I have been musing on this for some time, especially since Disney became the majority shareholder for Disneyland Paris Resort in 2017. Since then there have been some very positive steps such as the announcement of a €2billion euro investment in the resort including three new areas based on Frozen, Marvel and Star Wars.
My relationship with the resort has always been very complex in that at times I love it and others I loathe it. Still, no matter what, Disneyland Paris has always been there when I needed a Disney fix but wasn’t in a position to head over to Walt Disney World. For that reason, I am very excited to see what the future of Disneyland Paris could look like. As I say, the thought of a Disneyland Paris DVC resort has been lingering around in my mind for some time so I thought I would ‘put pen to paper’ and get those thoughts down.
One of the first considerations I had was whether there would be enough DVC members or potential new members in Europe to justify a resort. Unfortunately, a lot of digging around the internet did not really give me any answers in terms of how many DVC members there are and how many of them are in Europe. I’d wager that it is a minimal amount compared to the overall total. I would imagine that there are not enough European DVC members to sustain any kind of a resort so I think it is highly likely that it would need to be appealing enough to also bring over some of the DVC members from the USA.
Would Disney ever see a benefit to encouraging DVC members from both Europe and further afield to visit Disneyland Paris? As it currently stands, any DVC member can indeed use their vacation points for a stay at one of five hotels that offer rooms for DVC use but at great cost. If you want to use your DVC Vacation Points for Disneyland Paris, the best starting point is 25 points per night for Disney’s Sequoia Lodge. That’s a full 8 points per night more than Aulani, A Disney Resort & Spa! If you want to stay in the flagship hotel at Disneyland Paris, the DVC website states that points start from 69 points per night. That is more than staying in a Deluxe Studio at Disney’s Grand Floridian Resort and Spa during Premier Season – that is ‘only’ 43 points per night for those who were wondering.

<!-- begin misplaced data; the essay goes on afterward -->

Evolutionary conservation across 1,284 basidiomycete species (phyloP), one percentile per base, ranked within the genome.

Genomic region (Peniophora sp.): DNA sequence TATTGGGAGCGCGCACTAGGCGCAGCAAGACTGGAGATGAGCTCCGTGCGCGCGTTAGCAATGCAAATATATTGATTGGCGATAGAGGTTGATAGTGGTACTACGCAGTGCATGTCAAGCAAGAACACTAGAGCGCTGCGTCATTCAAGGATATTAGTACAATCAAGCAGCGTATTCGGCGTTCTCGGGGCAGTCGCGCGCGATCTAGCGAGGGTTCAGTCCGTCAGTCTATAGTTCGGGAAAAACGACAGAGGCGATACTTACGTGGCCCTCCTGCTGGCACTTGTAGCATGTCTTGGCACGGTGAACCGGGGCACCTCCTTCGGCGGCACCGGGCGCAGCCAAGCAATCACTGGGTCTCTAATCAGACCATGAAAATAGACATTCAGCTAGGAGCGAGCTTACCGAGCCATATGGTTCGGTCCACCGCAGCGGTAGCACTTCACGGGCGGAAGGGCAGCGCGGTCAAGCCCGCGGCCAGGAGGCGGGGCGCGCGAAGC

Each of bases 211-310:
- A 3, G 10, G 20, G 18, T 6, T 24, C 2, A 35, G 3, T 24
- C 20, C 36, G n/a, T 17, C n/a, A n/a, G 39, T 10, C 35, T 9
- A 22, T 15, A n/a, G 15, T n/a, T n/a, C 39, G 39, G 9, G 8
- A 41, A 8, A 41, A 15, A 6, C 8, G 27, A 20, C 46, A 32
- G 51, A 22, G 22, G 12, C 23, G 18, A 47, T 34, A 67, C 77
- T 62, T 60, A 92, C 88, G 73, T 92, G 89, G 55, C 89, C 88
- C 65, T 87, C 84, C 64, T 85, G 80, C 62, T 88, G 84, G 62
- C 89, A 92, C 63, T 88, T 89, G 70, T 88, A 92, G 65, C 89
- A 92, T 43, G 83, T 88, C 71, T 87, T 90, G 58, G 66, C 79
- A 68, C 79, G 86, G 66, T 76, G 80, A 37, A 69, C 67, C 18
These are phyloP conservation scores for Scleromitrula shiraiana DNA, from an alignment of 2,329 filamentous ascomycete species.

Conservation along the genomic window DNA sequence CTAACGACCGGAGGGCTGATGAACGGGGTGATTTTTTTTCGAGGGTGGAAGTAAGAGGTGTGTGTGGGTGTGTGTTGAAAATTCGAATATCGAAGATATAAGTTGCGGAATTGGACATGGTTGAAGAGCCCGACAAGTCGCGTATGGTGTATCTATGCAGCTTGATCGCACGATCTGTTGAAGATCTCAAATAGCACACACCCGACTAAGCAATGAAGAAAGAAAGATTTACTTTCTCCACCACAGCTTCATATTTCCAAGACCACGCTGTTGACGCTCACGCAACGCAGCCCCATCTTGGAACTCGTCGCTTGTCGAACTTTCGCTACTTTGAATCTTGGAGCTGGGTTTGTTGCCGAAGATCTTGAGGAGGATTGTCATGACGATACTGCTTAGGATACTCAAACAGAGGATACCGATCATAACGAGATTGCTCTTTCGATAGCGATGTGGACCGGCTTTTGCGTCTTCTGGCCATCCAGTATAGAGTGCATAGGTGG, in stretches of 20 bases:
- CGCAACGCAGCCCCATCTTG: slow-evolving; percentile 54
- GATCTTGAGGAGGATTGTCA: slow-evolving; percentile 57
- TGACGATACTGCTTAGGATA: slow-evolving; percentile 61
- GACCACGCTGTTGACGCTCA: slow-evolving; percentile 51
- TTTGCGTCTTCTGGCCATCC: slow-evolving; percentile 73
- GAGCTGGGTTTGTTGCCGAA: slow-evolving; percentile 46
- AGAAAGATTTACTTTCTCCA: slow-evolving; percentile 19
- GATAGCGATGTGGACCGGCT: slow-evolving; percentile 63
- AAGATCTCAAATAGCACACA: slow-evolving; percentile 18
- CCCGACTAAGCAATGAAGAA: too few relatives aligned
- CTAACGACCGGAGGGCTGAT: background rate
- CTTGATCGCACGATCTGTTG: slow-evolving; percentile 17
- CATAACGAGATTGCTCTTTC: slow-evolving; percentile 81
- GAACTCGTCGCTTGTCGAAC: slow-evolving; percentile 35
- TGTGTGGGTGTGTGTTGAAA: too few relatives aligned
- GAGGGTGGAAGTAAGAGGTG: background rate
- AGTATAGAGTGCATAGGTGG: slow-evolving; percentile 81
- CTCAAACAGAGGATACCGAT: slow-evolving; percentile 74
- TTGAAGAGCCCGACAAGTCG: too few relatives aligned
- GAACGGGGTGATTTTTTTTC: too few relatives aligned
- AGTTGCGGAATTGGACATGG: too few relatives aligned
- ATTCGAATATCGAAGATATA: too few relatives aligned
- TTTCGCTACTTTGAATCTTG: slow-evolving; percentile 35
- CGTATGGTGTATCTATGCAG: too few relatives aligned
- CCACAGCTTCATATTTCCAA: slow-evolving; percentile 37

Of course, those rates are all relative. I did a quick search for a short break of 3 nights in early September from a Thursday to Sunday, for 2 adults and 1 infant. The cost came in at £2,537.79. I also did a search after selecting the USA as my home which came in at US$3,489.99. If those are the room rates, it is of no surprise that the Vacation Points required to stay are at such a high rate. Given that DVC and Disneyland Paris are operated as separate entities, I would assume that if a DVC Member stays then Disney Vacation Club is somehow billed for that room. Effectively, Disneyland Paris would expect to be compensated for a room that they are not charging the guest for.